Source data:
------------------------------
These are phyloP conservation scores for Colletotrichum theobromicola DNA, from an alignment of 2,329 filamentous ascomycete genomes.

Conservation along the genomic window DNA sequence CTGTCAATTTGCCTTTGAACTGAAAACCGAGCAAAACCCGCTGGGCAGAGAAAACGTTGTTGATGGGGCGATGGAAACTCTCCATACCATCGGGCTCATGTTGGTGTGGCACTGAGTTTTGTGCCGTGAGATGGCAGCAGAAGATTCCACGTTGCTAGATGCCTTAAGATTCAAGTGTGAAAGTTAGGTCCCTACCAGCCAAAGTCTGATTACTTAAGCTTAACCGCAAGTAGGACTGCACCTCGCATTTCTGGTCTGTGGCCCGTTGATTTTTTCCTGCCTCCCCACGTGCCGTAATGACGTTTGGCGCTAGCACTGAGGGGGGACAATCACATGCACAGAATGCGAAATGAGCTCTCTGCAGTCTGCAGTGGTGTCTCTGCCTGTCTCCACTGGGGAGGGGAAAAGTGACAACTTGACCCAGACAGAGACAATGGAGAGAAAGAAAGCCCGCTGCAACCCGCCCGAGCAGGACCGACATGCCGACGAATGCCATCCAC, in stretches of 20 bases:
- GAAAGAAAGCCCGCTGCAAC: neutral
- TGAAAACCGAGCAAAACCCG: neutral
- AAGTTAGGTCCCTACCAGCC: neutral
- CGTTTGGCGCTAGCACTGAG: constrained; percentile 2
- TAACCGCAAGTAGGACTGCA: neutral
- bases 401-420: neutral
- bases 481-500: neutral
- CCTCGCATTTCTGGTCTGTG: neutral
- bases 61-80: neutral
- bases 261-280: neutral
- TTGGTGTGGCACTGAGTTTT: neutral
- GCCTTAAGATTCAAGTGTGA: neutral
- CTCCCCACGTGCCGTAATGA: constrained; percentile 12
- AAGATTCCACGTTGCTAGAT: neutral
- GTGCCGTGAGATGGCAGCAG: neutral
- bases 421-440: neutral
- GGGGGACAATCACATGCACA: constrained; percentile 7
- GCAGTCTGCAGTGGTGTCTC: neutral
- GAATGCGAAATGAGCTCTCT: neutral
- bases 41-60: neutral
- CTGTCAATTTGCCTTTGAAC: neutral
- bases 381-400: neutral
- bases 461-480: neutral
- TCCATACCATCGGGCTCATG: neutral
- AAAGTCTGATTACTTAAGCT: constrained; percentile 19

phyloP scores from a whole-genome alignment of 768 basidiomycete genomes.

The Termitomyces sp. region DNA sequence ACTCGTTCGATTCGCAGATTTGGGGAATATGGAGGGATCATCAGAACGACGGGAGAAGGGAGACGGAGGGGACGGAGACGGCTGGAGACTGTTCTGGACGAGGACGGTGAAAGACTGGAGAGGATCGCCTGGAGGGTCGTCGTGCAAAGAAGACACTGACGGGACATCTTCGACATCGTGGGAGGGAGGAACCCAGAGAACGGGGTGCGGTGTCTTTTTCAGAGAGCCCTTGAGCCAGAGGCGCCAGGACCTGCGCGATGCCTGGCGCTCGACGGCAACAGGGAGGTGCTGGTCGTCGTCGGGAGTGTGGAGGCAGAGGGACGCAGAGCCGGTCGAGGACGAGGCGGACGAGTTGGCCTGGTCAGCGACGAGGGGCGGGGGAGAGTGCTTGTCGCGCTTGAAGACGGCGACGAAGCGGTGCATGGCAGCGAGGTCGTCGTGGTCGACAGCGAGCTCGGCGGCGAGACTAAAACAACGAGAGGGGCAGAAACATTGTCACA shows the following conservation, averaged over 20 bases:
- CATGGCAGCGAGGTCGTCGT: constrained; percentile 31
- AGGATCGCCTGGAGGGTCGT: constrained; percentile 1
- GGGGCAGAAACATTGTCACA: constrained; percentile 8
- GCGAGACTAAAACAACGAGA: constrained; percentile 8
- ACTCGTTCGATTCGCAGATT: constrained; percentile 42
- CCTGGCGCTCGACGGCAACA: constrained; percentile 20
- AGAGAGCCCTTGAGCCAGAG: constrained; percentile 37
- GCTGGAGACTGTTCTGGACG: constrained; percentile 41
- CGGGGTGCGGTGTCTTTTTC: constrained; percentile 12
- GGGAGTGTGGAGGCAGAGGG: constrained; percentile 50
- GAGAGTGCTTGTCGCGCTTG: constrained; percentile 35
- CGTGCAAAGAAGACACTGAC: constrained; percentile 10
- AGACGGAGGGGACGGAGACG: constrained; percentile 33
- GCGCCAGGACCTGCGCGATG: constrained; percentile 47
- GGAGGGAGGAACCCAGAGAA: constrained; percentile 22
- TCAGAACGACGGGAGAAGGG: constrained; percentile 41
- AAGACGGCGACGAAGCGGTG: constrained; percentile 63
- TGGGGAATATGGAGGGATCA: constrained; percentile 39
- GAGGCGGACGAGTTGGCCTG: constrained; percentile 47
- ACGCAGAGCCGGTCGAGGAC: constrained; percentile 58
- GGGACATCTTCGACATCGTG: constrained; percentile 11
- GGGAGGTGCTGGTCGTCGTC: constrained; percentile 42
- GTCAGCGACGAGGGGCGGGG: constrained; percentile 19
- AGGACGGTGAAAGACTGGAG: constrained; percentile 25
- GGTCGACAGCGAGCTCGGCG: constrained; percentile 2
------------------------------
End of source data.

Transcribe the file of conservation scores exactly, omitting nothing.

These are phyloP conservation scores for Colletotrichum theobromicola DNA, from an alignment of 2,329 filamentous ascomycete genomes.

Conservation along the genomic window DNA sequence CTGTCAATTTGCCTTTGAACTGAAAACCGAGCAAAACCCGCTGGGCAGAGAAAACGTTGTTGATGGGGCGATGGAAACTCTCCATACCATCGGGCTCATGTTGGTGTGGCACTGAGTTTTGTGCCGTGAGATGGCAGCAGAAGATTCCACGTTGCTAGATGCCTTAAGATTCAAGTGTGAAAGTTAGGTCCCTACCAGCCAAAGTCTGATTACTTAAGCTTAACCGCAAGTAGGACTGCACCTCGCATTTCTGGTCTGTGGCCCGTTGATTTTTTCCTGCCTCCCCACGTGCCGTAATGACGTTTGGCGCTAGCACTGAGGGGGGACAATCACATGCACAGAATGCGAAATGAGCTCTCTGCAGTCTGCAGTGGTGTCTCTGCCTGTCTCCACTGGGGAGGGGAAAAGTGACAACTTGACCCAGACAGAGACAATGGAGAGAAAGAAAGCCCGCTGCAACCCGCCCGAGCAGGACCGACATGCCGACGAATGCCATCCAC, in stretches of 20 bases:
- GAAAGAAAGCCCGCTGCAAC: neutral
- TGAAAACCGAGCAAAACCCG: neutral
- AAGTTAGGTCCCTACCAGCC: neutral
- CGTTTGGCGCTAGCACTGAG: constrained; percentile 2
- TAACCGCAAGTAGGACTGCA: neutral
- bases 401-420: neutral
- bases 481-500: neutral
- CCTCGCATTTCTGGTCTGTG: neutral
- bases 61-80: neutral
- bases 261-280: neutral
- TTGGTGTGGCACTGAGTTTT: neutral
- GCCTTAAGATTCAAGTGTGA: neutral
- CTCCCCACGTGCCGTAATGA: constrained; percentile 12
- AAGATTCCACGTTGCTAGAT: neutral
- GTGCCGTGAGATGGCAGCAG: neutral
- bases 421-440: neutral
- GGGGGACAATCACATGCACA: constrained; percentile 7
- GCAGTCTGCAGTGGTGTCTC: neutral
- GAATGCGAAATGAGCTCTCT: neutral
- bases 41-60: neutral
- CTGTCAATTTGCCTTTGAAC: neutral
- bases 381-400: neutral
- bases 461-480: neutral
- TCCATACCATCGGGCTCATG: neutral
- AAAGTCTGATTACTTAAGCT: constrained; percentile 19

phyloP scores from a whole-genome alignment of 768 basidiomycete genomes.

The Termitomyces sp. region DNA sequence ACTCGTTCGATTCGCAGATTTGGGGAATATGGAGGGATCATCAGAACGACGGGAGAAGGGAGACGGAGGGGACGGAGACGGCTGGAGACTGTTCTGGACGAGGACGGTGAAAGACTGGAGAGGATCGCCTGGAGGGTCGTCGTGCAAAGAAGACACTGACGGGACATCTTCGACATCGTGGGAGGGAGGAACCCAGAGAACGGGGTGCGGTGTCTTTTTCAGAGAGCCCTTGAGCCAGAGGCGCCAGGACCTGCGCGATGCCTGGCGCTCGACGGCAACAGGGAGGTGCTGGTCGTCGTCGGGAGTGTGGAGGCAGAGGGACGCAGAGCCGGTCGAGGACGAGGCGGACGAGTTGGCCTGGTCAGCGACGAGGGGCGGGGGAGAGTGCTTGTCGCGCTTGAAGACGGCGACGAAGCGGTGCATGGCAGCGAGGTCGTCGTGGTCGACAGCGAGCTCGGCGGCGAGACTAAAACAACGAGAGGGGCAGAAACATTGTCACA shows the following conservation, averaged over 20 bases:
- CATGGCAGCGAGGTCGTCGT: constrained; percentile 31
- AGGATCGCCTGGAGGGTCGT: constrained; percentile 1
- GGGGCAGAAACATTGTCACA: constrained; percentile 8
- GCGAGACTAAAACAACGAGA: constrained; percentile 8
- ACTCGTTCGATTCGCAGATT: constrained; percentile 42
- CCTGGCGCTCGACGGCAACA: constrained; percentile 20
- AGAGAGCCCTTGAGCCAGAG: constrained; percentile 37
- GCTGGAGACTGTTCTGGACG: constrained; percentile 41
- CGGGGTGCGGTGTCTTTTTC: constrained; percentile 12
- GGGAGTGTGGAGGCAGAGGG: constrained; percentile 50
- GAGAGTGCTTGTCGCGCTTG: constrained; percentile 35
- CGTGCAAAGAAGACACTGAC: constrained; percentile 10
- AGACGGAGGGGACGGAGACG: constrained; percentile 33
- GCGCCAGGACCTGCGCGATG: constrained; percentile 47
- GGAGGGAGGAACCCAGAGAA: constrained; percentile 22
- TCAGAACGACGGGAGAAGGG: constrained; percentile 41
- AAGACGGCGACGAAGCGGTG: constrained; percentile 63
- TGGGGAATATGGAGGGATCA: constrained; percentile 39
- GAGGCGGACGAGTTGGCCTG: constrained; percentile 47
- ACGCAGAGCCGGTCGAGGAC: constrained; percentile 58
- GGGACATCTTCGACATCGTG: constrained; percentile 11
- GGGAGGTGCTGGTCGTCGTC: constrained; percentile 42
- GTCAGCGACGAGGGGCGGGG: constrained; percentile 19
- AGGACGGTGAAAGACTGGAG: constrained; percentile 25
- GGTCGACAGCGAGCTCGGCG: constrained; percentile 2